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Business Gamification in Healthcare: What are 3 practical uses?

In the months after Perficient published a whitepaper on Gamification, the interest from our readers has been gratifying and it seems to be time for a follow-up to that interest.  Business gamification is the use of game mechanics and user interfaces in business software.  What are the practical uses of gamification in a healthcare workplace?  Here is a fresh look beyond the well-known fitness and wellness applications:

  1. Agile project management for implementing EMRs
  2. Training staff on new documentation requirements for ICD-10
  3. Maintaining a high level of commitment to quality measures and patient safety

Agile project management

Most healthcare organizations are in the grip of too many projects and desperately need a way to streamline project management and keep project team members highly engaged.  If that is your situation, then check out www.redcrittertracker.com and their Agile Project Management that uses badges, rewards leaderboards and real-time Twitter feeds to drive a “what’s next” methodology.  This innovative software uses gaming elements including fifty unique badges that can be unlocked by meeting project goals and deadlines.  Completing key milestones in a project can earn a participant Reward Points that can be cashed in for gift cards or lunches with executives.  Red Critter Tracker uses a drag and drop user interface that should improve project management updates as well.  Red Critter has been developed for multiple team management, traditional time tracking and effort estimation and real-time team messaging.  Most EMR implementations that span multiple institutions need easy to use and yet powerful project management tool that can coordinate communications in a simple To Do style view.

Staff Training on ICD-10 Documentation

Forbes recently named Badgeville (www.badgeville.com) “America’s Most Promising Company.”  Badgeville views gamification as a modern business strategy that uses proven techniques from social gaming to measure and influence behavior. They believe their techniques can be applied across virtually any user experience where increasing specific behaviors add value to a business or organization. Using advanced gamification techniques, such as levels, missions, and tracks, Badgeville clients experience 20 to more than 200 increases in key business objectives.  Their “Behavior Platform” appears to be just what the doctor ordered for the big cultural shift required in tougher documentation standards required to justify ICD-10 codes used for billing in healthcare.  The mission would be to meet or exceed the required standards and language for ICD-10 for each key medical procedure and gamification could manage the improvement through levels for key medical professionals.  The game elements could make the learning process more interesting, possibly playful and morale-boosting rather than intrusive for already busy people.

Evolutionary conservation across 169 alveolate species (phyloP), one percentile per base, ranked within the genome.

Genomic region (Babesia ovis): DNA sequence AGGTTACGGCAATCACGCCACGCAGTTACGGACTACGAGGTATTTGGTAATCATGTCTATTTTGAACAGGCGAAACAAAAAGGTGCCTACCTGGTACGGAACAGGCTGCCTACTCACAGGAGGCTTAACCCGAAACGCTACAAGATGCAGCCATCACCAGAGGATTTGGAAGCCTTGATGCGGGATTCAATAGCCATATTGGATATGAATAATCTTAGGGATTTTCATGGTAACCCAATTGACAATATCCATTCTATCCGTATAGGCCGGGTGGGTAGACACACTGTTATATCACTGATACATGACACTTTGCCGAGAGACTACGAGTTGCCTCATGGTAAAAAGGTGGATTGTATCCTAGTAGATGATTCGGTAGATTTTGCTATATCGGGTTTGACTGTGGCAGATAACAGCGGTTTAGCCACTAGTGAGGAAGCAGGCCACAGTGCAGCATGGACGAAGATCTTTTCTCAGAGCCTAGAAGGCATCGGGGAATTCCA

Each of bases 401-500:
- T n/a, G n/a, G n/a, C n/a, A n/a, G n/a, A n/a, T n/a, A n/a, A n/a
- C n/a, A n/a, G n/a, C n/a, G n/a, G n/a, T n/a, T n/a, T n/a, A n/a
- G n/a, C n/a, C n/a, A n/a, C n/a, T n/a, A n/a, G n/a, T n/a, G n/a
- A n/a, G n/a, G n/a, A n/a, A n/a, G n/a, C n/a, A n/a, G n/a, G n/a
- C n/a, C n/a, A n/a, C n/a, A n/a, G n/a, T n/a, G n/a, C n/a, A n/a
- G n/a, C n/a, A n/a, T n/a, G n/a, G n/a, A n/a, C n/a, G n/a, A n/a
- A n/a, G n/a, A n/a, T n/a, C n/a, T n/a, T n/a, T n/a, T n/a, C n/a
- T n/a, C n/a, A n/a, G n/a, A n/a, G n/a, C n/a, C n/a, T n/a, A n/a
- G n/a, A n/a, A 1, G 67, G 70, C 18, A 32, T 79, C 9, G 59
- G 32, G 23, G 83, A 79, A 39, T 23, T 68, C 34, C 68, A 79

Maintaining key performance metrics for quality and patient safety

Healthcare organizations work very hard to get quality measures at or better than national standards and keep the focus on patient safety at high levels.  The challenge is maintaining or increasing specific behaviors in a healthcare organization over long periods of time, a basic idea of performance fatigue.  Badgeville uses analytics techniques from the social gaming industry to benchmark business objectives and identify opportunities to increase key user behaviors. The social gaming industry has achieved such great levels of success because all of these social games are programs designed to measure and influence behavior.  Using a data-driven reporting method for monitoring and increasing the correct behaviors will allow the creation of the feedback loops to pinpoint small changes to keep key performance metrics high or improving.  Besides, it is basic human nature to want recognition or improved reputation for meeting key goals and gamification can deliver on that need in a more automated manner.

The benefit of business gamification is that almost all work consists of discrete tasks that must be completed in an orderly, timely and often repetitive fashion and it can simply make it more fun and rewarding.  There are people that will argue that we should be motivated to do our work without the need of badges or gold stars for good behavior, but in an industry where driving down errors can save lives or improve outcomes, business gamification is a worthy idea.  More importantly, business gamification could increase the level of transparency about everyone’s productivity in an industry working to lower costs and keep quality up.  Okay, it’s not Angry Birds, but couldn’t we stand more fun in a good cause?

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One thought on “Business Gamification in Healthcare: What are 3 practical uses?

  1. Pingback: Gamification Roundup – April 30, 2012 | Gamification Blog

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